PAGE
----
I know. I was John.

A joke that’s far too crude and disgusting to tell in this column has the punch line, “Because it can.”

That, of course, is the explanation for a lot of behavior that otherwise would be too crude, disgusting, or otherwise unbelievable to otherwise account for.

A reader I’ll call “Jim” because that isn’t his name relates the following. I’ve removed his employer’s name and made minor edits for length. Jim has given me full permission to relate the specifics, understanding that his employer will easily recognize itself and him. I’ve e-mailed his employer asking for its account; so far I’ve received no response.

“Just recently, I forwarded a joke through the company e-mail system to three coworkers and one equivalent project employee from a “sister” company. One of them forwarded the joke to an employee in Human Resources.”

“I made a bee-line to that HR employee and apologized for the incident. She accepted my apology and told me she thought it was funny. I was pulled aside by another HR staff member who asked me to sign a fair warning agreement confirming that I understood the proper usage of the company’s e-mail system, and further occurrences of inappropriate use of company e-mail would result in further disciplinary action, up to and including termination.”

“Okay, fine. So, I signed the agreement. I went directly back to my workstation and deleted all personal e-mail, and warned others to do the same. Case closed, right? Wrong.”

“The following day I received a call from a manager in HR telling me that not only did I disrupt relations between the firm and our sister company by sending this joke via e-mail, but also that this was a fatal flaw in my employment with the firm.”

“I asked my boss to hold my hand while I met with HR the second time around. Despite his presence I was awarded a one-week suspension without pay as the penalty for my crime. I felt belittled. What was I going to tell my wife staying home with our newborn? ‘I’m sorry, honey, no food on the table for a week because I forwarded a joke at work.'”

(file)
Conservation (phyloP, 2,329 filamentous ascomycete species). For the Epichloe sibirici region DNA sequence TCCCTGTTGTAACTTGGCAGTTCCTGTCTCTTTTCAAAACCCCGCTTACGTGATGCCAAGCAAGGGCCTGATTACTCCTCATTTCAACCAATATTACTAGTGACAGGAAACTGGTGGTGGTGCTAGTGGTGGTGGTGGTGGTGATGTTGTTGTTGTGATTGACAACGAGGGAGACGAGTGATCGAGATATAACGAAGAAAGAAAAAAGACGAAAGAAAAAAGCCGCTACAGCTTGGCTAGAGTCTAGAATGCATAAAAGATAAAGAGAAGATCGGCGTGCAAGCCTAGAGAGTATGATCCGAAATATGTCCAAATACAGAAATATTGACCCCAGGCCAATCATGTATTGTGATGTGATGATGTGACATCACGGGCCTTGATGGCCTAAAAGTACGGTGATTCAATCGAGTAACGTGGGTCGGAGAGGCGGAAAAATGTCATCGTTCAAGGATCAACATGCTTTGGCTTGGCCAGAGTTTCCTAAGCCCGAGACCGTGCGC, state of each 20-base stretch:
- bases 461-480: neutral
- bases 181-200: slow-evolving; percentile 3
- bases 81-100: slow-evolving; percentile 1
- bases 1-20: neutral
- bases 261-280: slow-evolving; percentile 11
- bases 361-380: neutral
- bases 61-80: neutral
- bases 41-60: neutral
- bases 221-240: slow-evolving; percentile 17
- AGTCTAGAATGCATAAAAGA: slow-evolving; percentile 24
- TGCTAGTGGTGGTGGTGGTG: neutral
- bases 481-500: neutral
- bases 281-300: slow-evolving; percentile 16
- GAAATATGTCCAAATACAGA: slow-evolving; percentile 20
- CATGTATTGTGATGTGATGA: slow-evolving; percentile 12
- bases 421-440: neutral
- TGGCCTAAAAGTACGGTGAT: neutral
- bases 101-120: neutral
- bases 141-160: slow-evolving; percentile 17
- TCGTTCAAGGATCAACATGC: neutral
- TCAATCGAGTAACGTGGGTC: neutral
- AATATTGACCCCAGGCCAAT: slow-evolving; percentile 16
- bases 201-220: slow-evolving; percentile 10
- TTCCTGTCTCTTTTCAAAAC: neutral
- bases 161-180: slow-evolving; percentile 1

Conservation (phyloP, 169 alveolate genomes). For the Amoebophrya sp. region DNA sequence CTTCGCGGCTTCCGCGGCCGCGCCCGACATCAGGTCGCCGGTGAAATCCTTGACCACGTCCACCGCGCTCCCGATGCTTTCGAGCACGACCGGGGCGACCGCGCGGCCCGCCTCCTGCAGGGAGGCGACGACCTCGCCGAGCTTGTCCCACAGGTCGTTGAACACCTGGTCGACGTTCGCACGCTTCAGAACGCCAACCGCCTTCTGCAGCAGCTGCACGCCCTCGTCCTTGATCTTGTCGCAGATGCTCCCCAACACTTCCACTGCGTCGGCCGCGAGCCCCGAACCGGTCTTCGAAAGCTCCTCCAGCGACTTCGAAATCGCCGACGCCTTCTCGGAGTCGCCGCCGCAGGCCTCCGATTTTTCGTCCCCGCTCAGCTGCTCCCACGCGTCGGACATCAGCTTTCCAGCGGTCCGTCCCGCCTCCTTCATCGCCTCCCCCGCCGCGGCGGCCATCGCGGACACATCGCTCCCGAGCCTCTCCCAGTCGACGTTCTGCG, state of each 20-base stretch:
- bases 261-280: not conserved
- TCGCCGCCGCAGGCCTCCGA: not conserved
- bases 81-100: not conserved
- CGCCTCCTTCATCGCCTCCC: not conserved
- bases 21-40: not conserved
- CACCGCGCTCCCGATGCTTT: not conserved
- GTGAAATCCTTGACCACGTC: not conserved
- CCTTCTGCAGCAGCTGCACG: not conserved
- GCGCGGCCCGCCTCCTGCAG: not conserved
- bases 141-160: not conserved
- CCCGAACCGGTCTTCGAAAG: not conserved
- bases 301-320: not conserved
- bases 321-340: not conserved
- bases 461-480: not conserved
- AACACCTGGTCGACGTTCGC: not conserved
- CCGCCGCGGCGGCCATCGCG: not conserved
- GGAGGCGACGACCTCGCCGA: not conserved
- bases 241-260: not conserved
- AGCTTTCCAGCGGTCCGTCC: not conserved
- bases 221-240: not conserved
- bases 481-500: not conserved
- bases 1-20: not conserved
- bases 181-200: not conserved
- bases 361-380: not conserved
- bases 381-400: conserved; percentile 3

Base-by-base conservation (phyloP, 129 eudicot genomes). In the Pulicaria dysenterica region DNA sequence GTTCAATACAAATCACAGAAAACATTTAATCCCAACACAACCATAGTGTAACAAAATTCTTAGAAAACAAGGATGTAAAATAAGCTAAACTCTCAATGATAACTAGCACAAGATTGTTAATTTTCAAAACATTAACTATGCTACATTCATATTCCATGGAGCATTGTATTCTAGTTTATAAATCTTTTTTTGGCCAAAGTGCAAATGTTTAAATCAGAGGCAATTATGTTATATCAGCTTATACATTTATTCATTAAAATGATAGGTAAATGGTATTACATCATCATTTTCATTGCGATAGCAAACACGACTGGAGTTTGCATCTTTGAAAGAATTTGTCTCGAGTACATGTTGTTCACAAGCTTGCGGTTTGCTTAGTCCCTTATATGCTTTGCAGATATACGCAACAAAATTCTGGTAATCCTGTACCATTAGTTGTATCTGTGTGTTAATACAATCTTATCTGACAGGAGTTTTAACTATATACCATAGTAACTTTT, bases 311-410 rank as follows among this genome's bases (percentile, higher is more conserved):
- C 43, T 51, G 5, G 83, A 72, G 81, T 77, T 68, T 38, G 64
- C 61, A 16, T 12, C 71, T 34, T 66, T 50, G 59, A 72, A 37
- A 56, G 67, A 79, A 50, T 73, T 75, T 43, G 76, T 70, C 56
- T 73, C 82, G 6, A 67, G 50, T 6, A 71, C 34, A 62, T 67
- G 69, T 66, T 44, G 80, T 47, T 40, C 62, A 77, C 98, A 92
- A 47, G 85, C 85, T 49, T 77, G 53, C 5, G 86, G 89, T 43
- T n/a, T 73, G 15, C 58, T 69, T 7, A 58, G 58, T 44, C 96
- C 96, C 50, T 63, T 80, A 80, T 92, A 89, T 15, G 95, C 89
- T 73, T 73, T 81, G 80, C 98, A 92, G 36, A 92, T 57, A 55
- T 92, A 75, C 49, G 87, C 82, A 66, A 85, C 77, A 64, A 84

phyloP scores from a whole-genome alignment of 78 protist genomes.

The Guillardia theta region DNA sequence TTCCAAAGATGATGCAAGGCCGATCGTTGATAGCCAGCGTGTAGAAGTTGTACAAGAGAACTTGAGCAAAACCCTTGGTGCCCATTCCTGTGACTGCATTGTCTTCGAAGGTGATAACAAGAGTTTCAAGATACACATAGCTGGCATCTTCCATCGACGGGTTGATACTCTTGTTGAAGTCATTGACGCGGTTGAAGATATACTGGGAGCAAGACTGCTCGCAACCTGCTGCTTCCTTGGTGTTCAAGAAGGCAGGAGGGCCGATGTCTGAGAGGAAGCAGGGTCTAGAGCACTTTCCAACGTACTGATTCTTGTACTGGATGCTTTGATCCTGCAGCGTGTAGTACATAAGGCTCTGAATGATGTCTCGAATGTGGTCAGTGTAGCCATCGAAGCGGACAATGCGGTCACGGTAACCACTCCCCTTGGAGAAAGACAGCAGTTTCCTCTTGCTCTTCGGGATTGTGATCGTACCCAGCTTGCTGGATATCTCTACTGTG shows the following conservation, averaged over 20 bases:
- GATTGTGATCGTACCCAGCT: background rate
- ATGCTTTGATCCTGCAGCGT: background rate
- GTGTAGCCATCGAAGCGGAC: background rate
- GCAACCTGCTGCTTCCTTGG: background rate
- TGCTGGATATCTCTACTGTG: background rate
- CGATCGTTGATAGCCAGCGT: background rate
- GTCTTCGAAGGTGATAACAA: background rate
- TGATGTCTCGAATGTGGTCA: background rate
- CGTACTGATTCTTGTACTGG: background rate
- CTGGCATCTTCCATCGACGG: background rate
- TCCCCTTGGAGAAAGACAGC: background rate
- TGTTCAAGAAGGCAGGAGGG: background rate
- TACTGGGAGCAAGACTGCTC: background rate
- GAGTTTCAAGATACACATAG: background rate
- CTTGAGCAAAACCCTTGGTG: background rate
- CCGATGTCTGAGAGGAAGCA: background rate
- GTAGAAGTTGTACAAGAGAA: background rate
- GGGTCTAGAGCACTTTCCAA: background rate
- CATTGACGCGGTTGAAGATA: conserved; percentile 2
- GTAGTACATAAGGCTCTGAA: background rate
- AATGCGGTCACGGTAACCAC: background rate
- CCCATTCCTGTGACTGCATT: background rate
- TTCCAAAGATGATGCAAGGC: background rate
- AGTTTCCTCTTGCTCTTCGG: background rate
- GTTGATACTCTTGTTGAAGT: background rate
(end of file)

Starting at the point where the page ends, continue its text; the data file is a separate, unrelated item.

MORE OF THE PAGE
“My boss, by the way, didn’t say the one thing that might have impressed me. The irony is that he sent me the joke in the first place. I removed his name as the originator of the e-mail to protect his anonymity. To this day, HR does not know who sent me the joke, though I’m really not sure if it mattered.”

“The joke itself: a simple dialogue box application that read, ‘For your Annual Bonus, Click OK’. As the cursor moved toward OK, the OK button moved farther and farther away until it disappeared from the dialogue box. Funny, eh?”

Jim’s employer clearly acted within its legal rights in handing him his suspension. As noted in a recent column, in most organizations HR’s unstated mission is to keep the company out of court, and Jim confirmed with counsel that he has no basis for filing a complaint.

I don’t want to beat on HR. I doubt HR formulated the e-mail policy Jim violated. Its rigid enforcement may not be by choice either.

Here’s what I do know: right now it’s an employee’s job market. Any IS professional who isn’t a complete loser can find new employment quickly and easily, and probably for an increase in pay. And it costs a whole lot more to replace an employee than to preserve one you have, both in overt and opportunity costs.

Here’s something else I know: if you want high-performing “human resources” you need strong morale, high levels of trust, and employees who are comfortable working with each other. Swapping jokes helps that happen; punishing joke-telling kills it, regardless of the joke transmission medium.

And here’s something I’m sure of: If I suspended someone with a newborn at home for a week without pay for e-mailing an inoffensive joke to three friends, my mother would rise from her grave to ask me, in pointed terms, if this is how she raised me.